“You can only cruise the boulevards of regret so far, and then you’ve got to get back up onto the freeway again.”
I’d liken watching Paul Thomas Anderson’s Inherent Vice to walking through a maze in which every single turn is a new path and feeling you can walk down. It’s based on the book by the famous and reclusive author Thomas Pynchon. I have not read it, but I have read Pynchon’s ‘The Crying of Lot 49’ which is an incredible web of conspiracies. His books are dense to the point that you’ll find yourself lost and having to turn back pages. I would say the exact same of Paul Thomas Anderson’s films. His last two, There Will Be Blood and The Master are haunting and gargantuan character studies about men lost in some form of the American dream. The former being one of the greatest of all time and the latter being one of the greatest of all time.… He’s that great. I find myself always struggling to choose between There Will be Blood and Boogie Nights as my favorite, but his entire 7 film filmography already has a place in film legend. So how’s his new joint?
Peer through the haze of smoky drugs and injustice to find yourself in a different time and place, but with feelings all too similar. Words are out of reach to describe what’s happening. Scenes pass along like feelings and are then forgotten. Inherent Vice is a shaggy stream of consciousness that funnels the audience through the early 1970’s sun torched California. Paranoia runs ramped, the Manson murders fresh in our minds, Vietnam rages on, capitalism clenches it’s fist ready to throw one final punch, but our lovable stoner hero Larry “Doc” Sportello is here to save a generation. That’s my best attempt to describe what watching the movie is like. It’s built like a classic noir story where a private detective is given a job and he finds himself running through a giant web of plot, characters and lies. Inherent Vice is a stoner mystery-noir. Roll The Big Lebowski and The Graduate into a joint and you’ll have something semi-similar to this. It’s not a film concerned with plot and yet it’s a goddamn road map of plot. PTA’s concocted an ensemble mood piece meant to illicit feelings and entertain with bizarre absurdity.
(That’s all you really need to know. Just go see it if any of that interested you and then come back! Read on if you want more info and to hear me ramble on about what the film is exploring and tapping into. It wasn’t easy to figure out…)
The story begins as Doc’s ex old girl Shasta (Katherine Waterston) comes knocking on his beach house door. She’s the perfect blonde surfer girl. The kind you’d find in a magazine. Doc lives in a world of hazy smoke and sweet memories of old, which Shasta represents and rekindles for him. From there we descend into hilarious gags and sweet nostalgia in this detective mystery. Deeper and deeper we plunge into America’s heart. Nazi’s, dentists, cults, and black nationalists are just a few of the characters we meet along the way. PTA uses tonal shifts for purpose meant to illicit feeling and confusion, which puts us in the head of Doc. As we follow him through the ecosystem of decaying American culture and lost dreams we seem to be as lost as him. Robert Elswit’s cinematography captures creamy sun kissed California. This is a place of lost stardom, paranoia, and a general feeling that something powerful and important has been lost.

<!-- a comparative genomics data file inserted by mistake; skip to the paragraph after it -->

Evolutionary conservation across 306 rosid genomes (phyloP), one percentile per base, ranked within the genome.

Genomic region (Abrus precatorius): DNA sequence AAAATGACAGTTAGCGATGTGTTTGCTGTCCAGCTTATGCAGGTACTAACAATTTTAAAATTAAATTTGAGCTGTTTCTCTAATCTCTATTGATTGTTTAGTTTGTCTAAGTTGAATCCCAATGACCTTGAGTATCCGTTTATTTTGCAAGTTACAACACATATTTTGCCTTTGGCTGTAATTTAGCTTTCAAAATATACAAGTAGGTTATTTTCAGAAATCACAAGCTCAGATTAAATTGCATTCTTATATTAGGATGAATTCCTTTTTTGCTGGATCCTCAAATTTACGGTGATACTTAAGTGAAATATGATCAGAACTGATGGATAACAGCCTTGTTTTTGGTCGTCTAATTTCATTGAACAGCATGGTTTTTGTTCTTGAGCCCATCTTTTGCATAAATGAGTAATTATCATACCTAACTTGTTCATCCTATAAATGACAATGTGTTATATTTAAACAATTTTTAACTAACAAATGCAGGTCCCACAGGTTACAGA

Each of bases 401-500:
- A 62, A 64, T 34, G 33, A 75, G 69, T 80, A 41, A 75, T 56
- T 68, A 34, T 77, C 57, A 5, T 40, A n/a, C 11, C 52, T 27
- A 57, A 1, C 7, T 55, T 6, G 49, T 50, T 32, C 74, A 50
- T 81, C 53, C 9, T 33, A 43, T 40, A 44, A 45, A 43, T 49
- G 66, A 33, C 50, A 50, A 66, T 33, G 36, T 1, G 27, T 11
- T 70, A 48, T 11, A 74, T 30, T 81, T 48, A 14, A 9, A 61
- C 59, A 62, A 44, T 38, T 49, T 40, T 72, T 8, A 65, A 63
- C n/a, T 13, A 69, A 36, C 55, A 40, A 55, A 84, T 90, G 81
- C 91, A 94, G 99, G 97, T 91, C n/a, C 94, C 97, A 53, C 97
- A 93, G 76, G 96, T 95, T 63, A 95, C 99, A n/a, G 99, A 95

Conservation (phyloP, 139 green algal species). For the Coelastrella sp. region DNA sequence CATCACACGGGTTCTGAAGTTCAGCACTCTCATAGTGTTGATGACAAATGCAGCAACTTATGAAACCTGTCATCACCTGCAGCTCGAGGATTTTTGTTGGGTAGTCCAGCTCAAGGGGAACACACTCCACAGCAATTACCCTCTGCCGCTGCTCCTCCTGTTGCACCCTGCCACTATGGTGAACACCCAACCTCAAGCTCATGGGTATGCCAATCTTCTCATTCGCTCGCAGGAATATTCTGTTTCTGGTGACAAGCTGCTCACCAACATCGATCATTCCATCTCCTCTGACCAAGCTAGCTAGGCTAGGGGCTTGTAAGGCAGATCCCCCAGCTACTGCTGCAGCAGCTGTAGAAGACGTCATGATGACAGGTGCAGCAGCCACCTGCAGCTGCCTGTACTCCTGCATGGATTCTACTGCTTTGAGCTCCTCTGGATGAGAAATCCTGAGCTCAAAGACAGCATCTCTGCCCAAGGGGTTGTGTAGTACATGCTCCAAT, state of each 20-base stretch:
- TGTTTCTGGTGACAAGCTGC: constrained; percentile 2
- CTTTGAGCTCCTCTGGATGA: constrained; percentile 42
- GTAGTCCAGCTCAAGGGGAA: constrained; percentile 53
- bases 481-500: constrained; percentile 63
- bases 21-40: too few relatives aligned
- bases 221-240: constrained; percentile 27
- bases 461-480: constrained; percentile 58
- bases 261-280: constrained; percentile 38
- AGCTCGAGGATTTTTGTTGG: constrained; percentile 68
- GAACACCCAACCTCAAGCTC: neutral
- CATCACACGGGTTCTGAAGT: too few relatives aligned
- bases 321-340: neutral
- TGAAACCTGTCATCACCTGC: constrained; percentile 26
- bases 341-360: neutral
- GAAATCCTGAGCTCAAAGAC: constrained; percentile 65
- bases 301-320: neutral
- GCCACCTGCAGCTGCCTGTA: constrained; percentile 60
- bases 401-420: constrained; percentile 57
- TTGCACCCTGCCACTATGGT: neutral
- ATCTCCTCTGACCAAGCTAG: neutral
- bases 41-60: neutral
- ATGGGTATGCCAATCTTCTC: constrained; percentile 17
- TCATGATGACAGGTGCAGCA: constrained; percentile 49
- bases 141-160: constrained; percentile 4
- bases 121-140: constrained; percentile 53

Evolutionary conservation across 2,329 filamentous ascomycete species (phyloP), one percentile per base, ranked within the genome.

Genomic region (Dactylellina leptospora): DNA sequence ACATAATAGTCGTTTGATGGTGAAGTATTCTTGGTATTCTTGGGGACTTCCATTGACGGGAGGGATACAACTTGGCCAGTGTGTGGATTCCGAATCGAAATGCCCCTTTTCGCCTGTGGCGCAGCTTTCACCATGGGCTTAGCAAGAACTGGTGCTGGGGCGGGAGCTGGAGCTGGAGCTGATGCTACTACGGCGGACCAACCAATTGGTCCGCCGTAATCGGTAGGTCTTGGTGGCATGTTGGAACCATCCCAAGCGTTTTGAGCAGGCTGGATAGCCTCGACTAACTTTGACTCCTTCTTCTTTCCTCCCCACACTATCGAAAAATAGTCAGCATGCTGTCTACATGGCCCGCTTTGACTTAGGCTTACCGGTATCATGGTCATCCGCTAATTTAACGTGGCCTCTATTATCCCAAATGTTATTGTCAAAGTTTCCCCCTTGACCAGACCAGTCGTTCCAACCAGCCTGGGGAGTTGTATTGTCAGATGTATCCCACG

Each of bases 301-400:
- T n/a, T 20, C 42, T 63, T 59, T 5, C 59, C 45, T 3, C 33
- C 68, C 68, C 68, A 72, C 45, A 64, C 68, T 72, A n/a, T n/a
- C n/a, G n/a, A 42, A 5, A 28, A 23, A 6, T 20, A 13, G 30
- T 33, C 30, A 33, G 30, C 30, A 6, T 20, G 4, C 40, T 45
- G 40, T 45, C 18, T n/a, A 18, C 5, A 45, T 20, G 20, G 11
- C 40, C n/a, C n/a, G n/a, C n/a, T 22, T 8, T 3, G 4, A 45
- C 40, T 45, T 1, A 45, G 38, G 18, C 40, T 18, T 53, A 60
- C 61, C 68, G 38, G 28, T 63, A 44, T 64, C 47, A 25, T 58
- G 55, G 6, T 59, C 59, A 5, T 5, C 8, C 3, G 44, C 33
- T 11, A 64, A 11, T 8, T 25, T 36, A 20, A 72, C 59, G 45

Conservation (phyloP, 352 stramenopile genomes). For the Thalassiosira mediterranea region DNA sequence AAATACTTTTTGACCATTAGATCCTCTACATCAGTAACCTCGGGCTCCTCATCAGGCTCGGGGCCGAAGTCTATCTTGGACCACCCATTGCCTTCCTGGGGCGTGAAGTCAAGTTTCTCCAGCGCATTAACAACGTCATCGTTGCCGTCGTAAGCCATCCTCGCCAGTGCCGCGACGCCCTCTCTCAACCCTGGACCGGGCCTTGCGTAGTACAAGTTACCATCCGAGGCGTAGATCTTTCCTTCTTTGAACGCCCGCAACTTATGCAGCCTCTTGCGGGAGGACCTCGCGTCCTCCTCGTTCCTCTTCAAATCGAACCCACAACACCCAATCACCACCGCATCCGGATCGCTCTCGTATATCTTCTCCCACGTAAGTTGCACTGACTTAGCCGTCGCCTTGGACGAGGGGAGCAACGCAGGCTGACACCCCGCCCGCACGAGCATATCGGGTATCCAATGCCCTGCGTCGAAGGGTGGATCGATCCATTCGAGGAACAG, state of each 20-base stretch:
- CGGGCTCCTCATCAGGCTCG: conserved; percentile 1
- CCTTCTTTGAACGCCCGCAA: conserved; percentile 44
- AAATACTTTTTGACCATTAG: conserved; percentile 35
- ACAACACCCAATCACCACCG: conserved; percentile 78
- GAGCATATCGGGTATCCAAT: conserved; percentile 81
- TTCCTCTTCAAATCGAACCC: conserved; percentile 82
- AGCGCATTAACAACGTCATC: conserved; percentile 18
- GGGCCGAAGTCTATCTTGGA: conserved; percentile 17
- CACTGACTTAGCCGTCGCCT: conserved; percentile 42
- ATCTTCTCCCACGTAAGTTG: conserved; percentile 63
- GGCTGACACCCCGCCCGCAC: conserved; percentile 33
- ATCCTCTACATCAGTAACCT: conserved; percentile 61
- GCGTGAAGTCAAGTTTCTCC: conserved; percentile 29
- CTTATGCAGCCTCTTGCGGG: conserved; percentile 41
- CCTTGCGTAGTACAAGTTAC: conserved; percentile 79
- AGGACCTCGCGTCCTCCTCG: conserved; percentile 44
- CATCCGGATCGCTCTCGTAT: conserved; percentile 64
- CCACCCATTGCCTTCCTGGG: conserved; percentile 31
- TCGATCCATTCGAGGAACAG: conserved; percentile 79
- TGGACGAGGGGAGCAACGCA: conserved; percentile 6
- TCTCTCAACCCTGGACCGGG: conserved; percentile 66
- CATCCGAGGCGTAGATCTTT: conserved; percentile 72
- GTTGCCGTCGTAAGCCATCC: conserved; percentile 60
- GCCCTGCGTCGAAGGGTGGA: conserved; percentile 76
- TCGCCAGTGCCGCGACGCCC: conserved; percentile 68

The cast is absolutely wild, bonkers, and oddly moving like character out of a Lynch film. It should be noted how hard comedy is top pull off… Besides Joaquin Phoenix, who has created a new legendary character I’d also mention Josh Brolin, Katherine Waterston, Jena Malone, Owen Wilson, Hong Chau, and Martin Short as stand outs. But there’s many more hilarious and bizarrely fun performances. Doc meets loads of colorful characters along the way. He’s always grasping at the next lead, but a puzzle piece is always out of reach. The powers at be are one step ahead and we as an audience are left in the same confused state as Doc. The film is controlled lunacy with a melancholic poison always ready to burst through to the surface. It’s this blend of opposites that makes the movie an incredible and beguiling experience. Example- In scenes where something crazy or hilarious is happening PTA will underscore it with a sad song or melody to bring out the underlying corruption and sadness of the scene. It’s this kind of stuff that just screams CINEMA.
Through most of the movie Doc has exchanges with his arch nemesis/peer Police officer Christian ‘Bigfoot’ Bjornsen, played by the always charming and charismatic Josh Brolin. It’s Doc’s hippy vs. Bigfoot’s establishment MURICA Cop. PTA describes them as Tom and Jerry, and that’s exactly what this is. They hate each other, yet they need each other and there’s a certain understood respect. There’s so much thematic weight and slapstick humor put into this relationship that it becomes a symbol of American opposition. Democrats vs. Republicans, South vs. North, old vs. young.
The comedy is flat out bonkers and won’t be to everyone’s taste. Think Zucker Bros. Airplane gags. Every scene made me laugh and in some cases I was busting my gut. The humor ranges from outrageous physical comedy to simple facial expressions that had me giggling. PTA concocts a potent mesh of different styles and tones to mess with our brains. I would even describe quite a bit of the film as surrealist. There are points where I had trouble tapping into a scene because it’s so dense and hard to follow, but I imagine a second viewing may be clearer.